If you are like me, having hot showers every morning is a must. Therefore, having a recirculating system is essential.
These systems are efficient and offer value for money. Unfortunately, they are a bit expensive. You can save a ton of money if you install it yourself.
Installing a Recirculating Hot Pump Without a Technician
Professional plumbers can help with this pump installation. However, hiring a licensed and registered plumber will cost you up to $800. Fortunately, you can install it yourself.
If the piping system is not easy to remove, then only proceed with the support of a professional plumber. This happens with a CPVC piping system.
Note that the typical hot water recirculation pumps are for above-water installation. The few that work under the sink installation have in-built sensor valves as part of the pump. Now that you understand this type of pump, proceeds with the installation.
Step 1 – Turning Off the Gas Valve and Water Heater Breaker
Turn off the power to the water heater. Find the breaker at the electrical panel and proceed to flip the switch. Turn the water heater power and the gas off if the system is not fully electric.
Find a yellow or red gas valve near the water heater. Alternatively, follow the water heater’s gas line. Shut the gas line off by turning the valve perpendicularly. Note that old water heaters will have a pilot light. Make sure this pilot light extinguishes completely.
Step 2 – Shut the Water Water Heater Off
Turn the water off at this stage. Use the valve directly above the water heater, or close by. Turn the valve perpendicularly to shut off the water.
If unsure about the valve or are unable to shut it off, shut the main valve. Unfortunately, this will shut down the water supply for the entire house.
Step 3 – Draining Hot Water from all Fixtures
Once the water supply shuts, flush or drain the hot water from the pipes. Find the lowest fixture in your home and open the hot water. Allow all the hot water to drain.
This shouldn’t be continuous. If the hot water flows non-stop, then there is a possibility that water still runs through the system.
Step 4 – Draining the Water Heater
After draining the hot water from the pipes, drain more water from the heater. Check for the heater’s drain valves at the pump’s bottom. Connect a hose to this valve and use a flat-head screwdriver to open the valve.
I advise draining the water to the nearby utility sink. Complete by closing the utility valve using the same screwdriver.
Step 5 – Removing the Hot Water Pipe from the Water Heater
After draining all the hot water from the pipe and heater, drain the outlet pipe. It is easier if the pump comes with easy-to-remove braided flex piping. Use a pipe wrench to loosen the nut from the 3/4″ flex pipe connection and remove the pipe.
Consider hiring a plumber when dealing with PEX, copper, or CPVC pipes. These need cutting and soldering, which a plumber handles best.
Step 6 – Connecting the Pump and Threaded Nipple
Install the hot water pump to the outlet’s threaded nipple. This is after removing the hot water discharging pipe. Ensure that the water pump installation is perfect. The arrow on the housing must point to the water flow direction and away from the heater.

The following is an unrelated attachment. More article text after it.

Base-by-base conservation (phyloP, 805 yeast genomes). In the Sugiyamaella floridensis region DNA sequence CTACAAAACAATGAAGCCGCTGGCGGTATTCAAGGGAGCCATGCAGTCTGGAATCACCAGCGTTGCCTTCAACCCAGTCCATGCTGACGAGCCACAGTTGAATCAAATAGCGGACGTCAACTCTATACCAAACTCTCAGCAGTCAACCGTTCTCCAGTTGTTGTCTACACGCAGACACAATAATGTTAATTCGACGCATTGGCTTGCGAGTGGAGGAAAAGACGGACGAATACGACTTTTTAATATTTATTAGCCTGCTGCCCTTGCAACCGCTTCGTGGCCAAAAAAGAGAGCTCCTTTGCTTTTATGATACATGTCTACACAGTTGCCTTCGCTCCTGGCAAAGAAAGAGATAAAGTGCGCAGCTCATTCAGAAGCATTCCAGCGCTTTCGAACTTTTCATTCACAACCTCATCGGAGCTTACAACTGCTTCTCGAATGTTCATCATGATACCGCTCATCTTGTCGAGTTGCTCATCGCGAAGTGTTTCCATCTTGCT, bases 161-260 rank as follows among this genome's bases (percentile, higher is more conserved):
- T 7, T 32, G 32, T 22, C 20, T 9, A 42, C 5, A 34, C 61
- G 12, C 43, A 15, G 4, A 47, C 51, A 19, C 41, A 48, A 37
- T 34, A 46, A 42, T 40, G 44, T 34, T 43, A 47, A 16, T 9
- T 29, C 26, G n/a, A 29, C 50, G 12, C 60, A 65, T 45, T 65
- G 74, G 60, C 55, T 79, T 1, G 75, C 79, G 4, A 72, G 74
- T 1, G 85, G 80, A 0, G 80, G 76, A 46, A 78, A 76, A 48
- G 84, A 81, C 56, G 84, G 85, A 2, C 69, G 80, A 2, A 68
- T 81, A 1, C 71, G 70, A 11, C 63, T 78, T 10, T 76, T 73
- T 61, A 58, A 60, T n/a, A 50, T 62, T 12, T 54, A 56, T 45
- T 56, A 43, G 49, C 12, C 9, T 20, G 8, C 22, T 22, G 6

Note that you do not need Teflon plumbing tape if there is a rubber gasket on the female threaded nipple.
Step 7 – Connecting the Hot Water Supply Line to the Pump
At this, you have already connected the recirculating hot pump. Therefore, connect the hot water line to the pump’s outlet nipple.
This requires that you tighten the ¾” nut using a wrench. If the flex piping female end lacks a rubber gasket, install Teflon tape. This reinforces and guarantees a leak-free situation.
Step 8 – Turning on the Water
It is now safe to turn on the water-to-water heater. Once it fills up, consider running a plumbing fixture unit till all air from the pipe ends. Target all the home’s piping systems for this.
Step 9 – Find the sink that is Farthest from the Circulation Pump
After installing the recirculation pump, find the sink farthest from the water heater. Install the sensor valve here. Find the sink that receives hot water last if you are unsure which sink is the farthest.
Step 10 – Shutting Off the Sink’s Stop Valve
This involves shutting off the water to this sink. Look for hot water and cold water shut valves. These valves are under the sink. Turn the valve perpendicularly by pushing or pulling it down to shut them off.
Step 11 – Remove then Connect Flex Lines to the Sensor Valves
Remove the flex lines from the stop valve directly. The ends of the flex line are either 1/2″ or 3/8″. The sensor valve only has ½” connections, though.
Consider buying flex pipes with the following measurements, 1/2″ to 3/8″ ends — 1/2″ to 1/2″ ends — or 3/8″ to 3/8″.
You can buy flex pipes with 1/2″ to 3/8″ ends, 1/2″ to 1/2″ ends, or 3/8″ to 3/8″. Alternatively, get the 1/2″ to 3/8″ adapter fittings, not new hoses.
Connect the supply water lines to the cold & hot water outlets at the sensor valve top. Then connect new flex lines from the stop valves to the sensor valve sides.
Step 12 – Installing more than a Sensor Valve
This applies to larger houses that need many/ branched piping. Consider installing an extra sensor valve at a different location. Add sensor valves under the same sink (parallel). It reduces low temperatures and increases the water flow.
Is a hot water recirculating system worth it?
Yes, it is. Despite the high initial cost, the investment is worth it in the long run.
Does a recirculating pump need a return line?
Not all pumps need this.
How long do hot water recirculating pumps last?
They can last for over a decade with proper maintenance.